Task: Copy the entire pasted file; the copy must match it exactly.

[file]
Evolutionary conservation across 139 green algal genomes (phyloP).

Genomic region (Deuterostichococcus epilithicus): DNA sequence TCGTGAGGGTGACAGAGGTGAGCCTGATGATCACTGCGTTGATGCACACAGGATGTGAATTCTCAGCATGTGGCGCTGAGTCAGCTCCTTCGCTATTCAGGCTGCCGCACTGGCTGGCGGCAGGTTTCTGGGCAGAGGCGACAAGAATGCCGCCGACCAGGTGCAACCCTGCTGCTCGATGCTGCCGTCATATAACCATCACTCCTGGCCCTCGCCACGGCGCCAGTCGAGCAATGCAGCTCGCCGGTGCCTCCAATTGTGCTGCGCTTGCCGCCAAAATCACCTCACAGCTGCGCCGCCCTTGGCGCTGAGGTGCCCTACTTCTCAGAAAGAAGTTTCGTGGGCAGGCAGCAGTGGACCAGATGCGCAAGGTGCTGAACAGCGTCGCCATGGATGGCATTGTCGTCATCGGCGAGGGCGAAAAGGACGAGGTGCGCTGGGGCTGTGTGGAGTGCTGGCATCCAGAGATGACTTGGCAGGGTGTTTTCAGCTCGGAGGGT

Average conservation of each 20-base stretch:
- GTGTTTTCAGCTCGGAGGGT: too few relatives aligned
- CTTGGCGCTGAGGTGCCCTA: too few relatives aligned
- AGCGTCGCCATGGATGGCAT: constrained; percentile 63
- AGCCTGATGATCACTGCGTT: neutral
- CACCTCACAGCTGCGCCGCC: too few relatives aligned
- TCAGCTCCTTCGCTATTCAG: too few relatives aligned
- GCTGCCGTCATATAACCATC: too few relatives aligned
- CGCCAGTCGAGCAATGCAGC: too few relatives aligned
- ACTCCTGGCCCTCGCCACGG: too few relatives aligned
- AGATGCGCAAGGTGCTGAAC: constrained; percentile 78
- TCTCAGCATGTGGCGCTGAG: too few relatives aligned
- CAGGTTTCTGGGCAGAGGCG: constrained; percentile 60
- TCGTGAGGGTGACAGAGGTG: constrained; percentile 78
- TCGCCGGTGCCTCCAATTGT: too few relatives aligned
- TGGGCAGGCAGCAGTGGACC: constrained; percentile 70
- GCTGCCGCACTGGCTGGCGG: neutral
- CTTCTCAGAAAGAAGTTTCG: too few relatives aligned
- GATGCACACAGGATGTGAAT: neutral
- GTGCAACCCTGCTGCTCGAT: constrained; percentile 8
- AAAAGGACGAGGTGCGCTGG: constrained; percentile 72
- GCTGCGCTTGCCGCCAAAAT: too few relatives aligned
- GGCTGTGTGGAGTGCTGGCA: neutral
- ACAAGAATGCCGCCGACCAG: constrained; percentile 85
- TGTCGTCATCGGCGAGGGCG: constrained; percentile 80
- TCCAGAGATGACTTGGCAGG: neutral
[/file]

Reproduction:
Evolutionary conservation across 139 green algal genomes (phyloP).

Genomic region (Deuterostichococcus epilithicus): DNA sequence TCGTGAGGGTGACAGAGGTGAGCCTGATGATCACTGCGTTGATGCACACAGGATGTGAATTCTCAGCATGTGGCGCTGAGTCAGCTCCTTCGCTATTCAGGCTGCCGCACTGGCTGGCGGCAGGTTTCTGGGCAGAGGCGACAAGAATGCCGCCGACCAGGTGCAACCCTGCTGCTCGATGCTGCCGTCATATAACCATCACTCCTGGCCCTCGCCACGGCGCCAGTCGAGCAATGCAGCTCGCCGGTGCCTCCAATTGTGCTGCGCTTGCCGCCAAAATCACCTCACAGCTGCGCCGCCCTTGGCGCTGAGGTGCCCTACTTCTCAGAAAGAAGTTTCGTGGGCAGGCAGCAGTGGACCAGATGCGCAAGGTGCTGAACAGCGTCGCCATGGATGGCATTGTCGTCATCGGCGAGGGCGAAAAGGACGAGGTGCGCTGGGGCTGTGTGGAGTGCTGGCATCCAGAGATGACTTGGCAGGGTGTTTTCAGCTCGGAGGGT

Average conservation of each 20-base stretch:
- GTGTTTTCAGCTCGGAGGGT: too few relatives aligned
- CTTGGCGCTGAGGTGCCCTA: too few relatives aligned
- AGCGTCGCCATGGATGGCAT: constrained; percentile 63
- AGCCTGATGATCACTGCGTT: neutral
- CACCTCACAGCTGCGCCGCC: too few relatives aligned
- TCAGCTCCTTCGCTATTCAG: too few relatives aligned
- GCTGCCGTCATATAACCATC: too few relatives aligned
- CGCCAGTCGAGCAATGCAGC: too few relatives aligned
- ACTCCTGGCCCTCGCCACGG: too few relatives aligned
- AGATGCGCAAGGTGCTGAAC: constrained; percentile 78
- TCTCAGCATGTGGCGCTGAG: too few relatives aligned
- CAGGTTTCTGGGCAGAGGCG: constrained; percentile 60
- TCGTGAGGGTGACAGAGGTG: constrained; percentile 78
- TCGCCGGTGCCTCCAATTGT: too few relatives aligned
- TGGGCAGGCAGCAGTGGACC: constrained; percentile 70
- GCTGCCGCACTGGCTGGCGG: neutral
- CTTCTCAGAAAGAAGTTTCG: too few relatives aligned
- GATGCACACAGGATGTGAAT: neutral
- GTGCAACCCTGCTGCTCGAT: constrained; percentile 8
- AAAAGGACGAGGTGCGCTGG: constrained; percentile 72
- GCTGCGCTTGCCGCCAAAAT: too few relatives aligned
- GGCTGTGTGGAGTGCTGGCA: neutral
- ACAAGAATGCCGCCGACCAG: constrained; percentile 85
- TGTCGTCATCGGCGAGGGCG: constrained; percentile 80
- TCCAGAGATGACTTGGCAGG: neutral